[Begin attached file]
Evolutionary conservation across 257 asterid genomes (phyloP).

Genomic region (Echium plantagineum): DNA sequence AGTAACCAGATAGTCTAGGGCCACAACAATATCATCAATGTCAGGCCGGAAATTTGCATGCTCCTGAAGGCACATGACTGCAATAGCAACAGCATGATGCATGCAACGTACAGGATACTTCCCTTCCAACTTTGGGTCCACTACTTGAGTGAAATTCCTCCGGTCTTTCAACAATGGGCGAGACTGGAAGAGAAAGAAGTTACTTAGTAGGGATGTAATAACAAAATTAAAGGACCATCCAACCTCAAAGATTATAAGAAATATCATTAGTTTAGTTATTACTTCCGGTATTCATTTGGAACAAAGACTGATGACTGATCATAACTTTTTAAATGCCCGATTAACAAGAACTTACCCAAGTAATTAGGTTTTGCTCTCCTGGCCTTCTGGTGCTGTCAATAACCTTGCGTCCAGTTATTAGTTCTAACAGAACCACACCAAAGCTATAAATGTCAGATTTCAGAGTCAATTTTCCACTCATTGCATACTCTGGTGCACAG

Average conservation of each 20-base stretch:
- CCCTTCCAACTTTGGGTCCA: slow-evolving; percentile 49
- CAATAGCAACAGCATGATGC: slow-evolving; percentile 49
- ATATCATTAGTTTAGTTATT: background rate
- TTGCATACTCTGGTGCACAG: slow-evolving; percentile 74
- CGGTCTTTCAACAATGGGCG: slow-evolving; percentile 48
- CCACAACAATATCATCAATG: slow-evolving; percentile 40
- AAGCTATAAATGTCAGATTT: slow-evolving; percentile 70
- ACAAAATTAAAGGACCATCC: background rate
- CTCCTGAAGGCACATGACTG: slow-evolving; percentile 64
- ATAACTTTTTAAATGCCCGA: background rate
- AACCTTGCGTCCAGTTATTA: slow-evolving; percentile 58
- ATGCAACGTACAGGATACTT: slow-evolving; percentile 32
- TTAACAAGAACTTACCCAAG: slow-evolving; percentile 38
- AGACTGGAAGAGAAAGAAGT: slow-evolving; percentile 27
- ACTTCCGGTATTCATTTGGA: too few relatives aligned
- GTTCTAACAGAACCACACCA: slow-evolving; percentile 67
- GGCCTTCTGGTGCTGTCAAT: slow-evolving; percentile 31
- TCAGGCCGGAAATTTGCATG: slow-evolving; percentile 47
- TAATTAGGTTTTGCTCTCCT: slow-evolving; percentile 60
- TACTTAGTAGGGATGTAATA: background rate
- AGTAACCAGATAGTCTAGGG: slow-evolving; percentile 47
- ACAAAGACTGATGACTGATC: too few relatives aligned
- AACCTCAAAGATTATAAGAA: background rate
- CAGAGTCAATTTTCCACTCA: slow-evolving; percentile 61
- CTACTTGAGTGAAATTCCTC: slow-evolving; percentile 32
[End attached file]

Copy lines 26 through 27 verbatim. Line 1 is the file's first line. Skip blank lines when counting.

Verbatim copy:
- AACCTCAAAGATTATAAGAA: background rate
- CAGAGTCAATTTTCCACTCA: slow-evolving; percentile 61